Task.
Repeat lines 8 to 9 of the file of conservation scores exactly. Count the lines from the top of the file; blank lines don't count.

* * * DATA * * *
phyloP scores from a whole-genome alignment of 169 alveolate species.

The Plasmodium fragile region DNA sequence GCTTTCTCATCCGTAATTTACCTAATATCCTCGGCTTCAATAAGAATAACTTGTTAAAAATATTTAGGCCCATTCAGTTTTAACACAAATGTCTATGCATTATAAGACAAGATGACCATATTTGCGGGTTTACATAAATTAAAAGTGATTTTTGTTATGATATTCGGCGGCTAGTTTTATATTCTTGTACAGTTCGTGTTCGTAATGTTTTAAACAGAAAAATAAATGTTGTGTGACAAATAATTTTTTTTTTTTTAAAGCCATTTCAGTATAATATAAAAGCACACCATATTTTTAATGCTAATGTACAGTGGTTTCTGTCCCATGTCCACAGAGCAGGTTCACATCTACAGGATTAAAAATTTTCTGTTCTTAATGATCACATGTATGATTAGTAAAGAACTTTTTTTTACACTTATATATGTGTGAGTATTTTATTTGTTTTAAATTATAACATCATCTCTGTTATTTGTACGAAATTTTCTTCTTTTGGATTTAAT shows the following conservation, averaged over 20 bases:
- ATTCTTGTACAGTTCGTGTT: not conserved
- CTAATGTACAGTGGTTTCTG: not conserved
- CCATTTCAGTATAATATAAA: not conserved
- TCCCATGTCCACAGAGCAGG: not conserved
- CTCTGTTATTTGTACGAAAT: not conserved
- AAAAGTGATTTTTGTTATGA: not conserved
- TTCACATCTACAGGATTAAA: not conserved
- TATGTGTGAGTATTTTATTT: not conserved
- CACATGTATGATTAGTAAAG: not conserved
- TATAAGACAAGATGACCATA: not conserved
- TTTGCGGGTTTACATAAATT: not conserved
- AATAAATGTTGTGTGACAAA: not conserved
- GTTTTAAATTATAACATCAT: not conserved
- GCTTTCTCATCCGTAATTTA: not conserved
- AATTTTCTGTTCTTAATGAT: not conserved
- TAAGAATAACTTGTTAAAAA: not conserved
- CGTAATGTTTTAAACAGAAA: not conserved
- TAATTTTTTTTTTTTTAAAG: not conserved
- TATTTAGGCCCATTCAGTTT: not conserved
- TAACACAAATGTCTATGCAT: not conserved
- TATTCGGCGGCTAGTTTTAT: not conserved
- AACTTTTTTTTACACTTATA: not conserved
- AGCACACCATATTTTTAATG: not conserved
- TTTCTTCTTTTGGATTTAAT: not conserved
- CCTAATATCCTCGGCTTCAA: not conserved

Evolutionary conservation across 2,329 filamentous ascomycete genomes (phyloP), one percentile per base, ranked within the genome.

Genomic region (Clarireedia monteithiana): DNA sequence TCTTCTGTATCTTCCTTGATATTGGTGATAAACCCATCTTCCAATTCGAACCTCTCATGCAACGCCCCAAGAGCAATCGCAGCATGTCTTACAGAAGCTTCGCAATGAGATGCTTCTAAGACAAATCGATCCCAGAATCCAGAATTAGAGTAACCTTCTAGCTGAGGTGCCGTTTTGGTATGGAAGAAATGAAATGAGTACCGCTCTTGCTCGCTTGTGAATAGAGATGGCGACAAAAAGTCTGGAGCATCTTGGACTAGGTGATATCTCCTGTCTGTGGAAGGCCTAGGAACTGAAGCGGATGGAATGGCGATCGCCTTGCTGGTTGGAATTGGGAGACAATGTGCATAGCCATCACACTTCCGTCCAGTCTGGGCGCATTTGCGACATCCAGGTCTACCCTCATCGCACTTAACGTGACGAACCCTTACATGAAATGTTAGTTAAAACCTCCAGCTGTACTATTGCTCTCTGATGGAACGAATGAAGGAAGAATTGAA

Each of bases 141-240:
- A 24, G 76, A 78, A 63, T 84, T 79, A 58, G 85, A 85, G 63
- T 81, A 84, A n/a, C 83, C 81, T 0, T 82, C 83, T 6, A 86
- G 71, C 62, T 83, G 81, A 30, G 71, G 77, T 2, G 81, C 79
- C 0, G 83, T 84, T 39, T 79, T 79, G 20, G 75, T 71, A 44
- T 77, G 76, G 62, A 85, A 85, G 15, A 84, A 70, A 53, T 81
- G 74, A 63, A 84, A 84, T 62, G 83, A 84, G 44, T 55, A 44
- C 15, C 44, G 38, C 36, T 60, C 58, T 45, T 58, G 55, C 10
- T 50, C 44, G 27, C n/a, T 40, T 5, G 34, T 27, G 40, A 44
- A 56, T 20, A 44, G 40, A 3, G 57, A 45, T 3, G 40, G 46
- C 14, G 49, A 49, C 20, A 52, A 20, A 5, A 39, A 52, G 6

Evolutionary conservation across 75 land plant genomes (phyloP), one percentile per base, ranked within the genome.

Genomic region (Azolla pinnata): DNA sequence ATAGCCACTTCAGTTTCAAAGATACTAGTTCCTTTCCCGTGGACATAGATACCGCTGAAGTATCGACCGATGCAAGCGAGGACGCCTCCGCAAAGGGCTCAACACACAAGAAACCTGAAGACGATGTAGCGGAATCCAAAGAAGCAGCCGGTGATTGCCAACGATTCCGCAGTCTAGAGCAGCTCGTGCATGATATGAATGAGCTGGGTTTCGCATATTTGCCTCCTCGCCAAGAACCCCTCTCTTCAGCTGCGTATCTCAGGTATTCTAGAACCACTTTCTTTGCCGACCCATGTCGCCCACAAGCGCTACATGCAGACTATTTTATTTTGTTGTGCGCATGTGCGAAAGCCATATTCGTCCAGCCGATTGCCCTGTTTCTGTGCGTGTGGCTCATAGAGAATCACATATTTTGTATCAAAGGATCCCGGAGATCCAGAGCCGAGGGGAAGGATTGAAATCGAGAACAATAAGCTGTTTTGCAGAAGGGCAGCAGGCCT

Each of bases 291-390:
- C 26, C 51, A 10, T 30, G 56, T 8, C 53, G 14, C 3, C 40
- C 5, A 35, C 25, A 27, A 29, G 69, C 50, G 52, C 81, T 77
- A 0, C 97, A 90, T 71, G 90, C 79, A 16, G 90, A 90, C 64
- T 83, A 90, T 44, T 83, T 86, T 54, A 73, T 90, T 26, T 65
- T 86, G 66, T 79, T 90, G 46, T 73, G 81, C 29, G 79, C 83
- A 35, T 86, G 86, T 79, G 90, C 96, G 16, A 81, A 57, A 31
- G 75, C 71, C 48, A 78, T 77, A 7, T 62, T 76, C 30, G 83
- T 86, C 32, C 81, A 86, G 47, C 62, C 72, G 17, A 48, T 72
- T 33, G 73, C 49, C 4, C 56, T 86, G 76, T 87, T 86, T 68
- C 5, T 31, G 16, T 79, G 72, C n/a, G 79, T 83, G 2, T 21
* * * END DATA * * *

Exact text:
- AAAAGTGATTTTTGTTATGA: not conserved
- TTCACATCTACAGGATTAAA: not conserved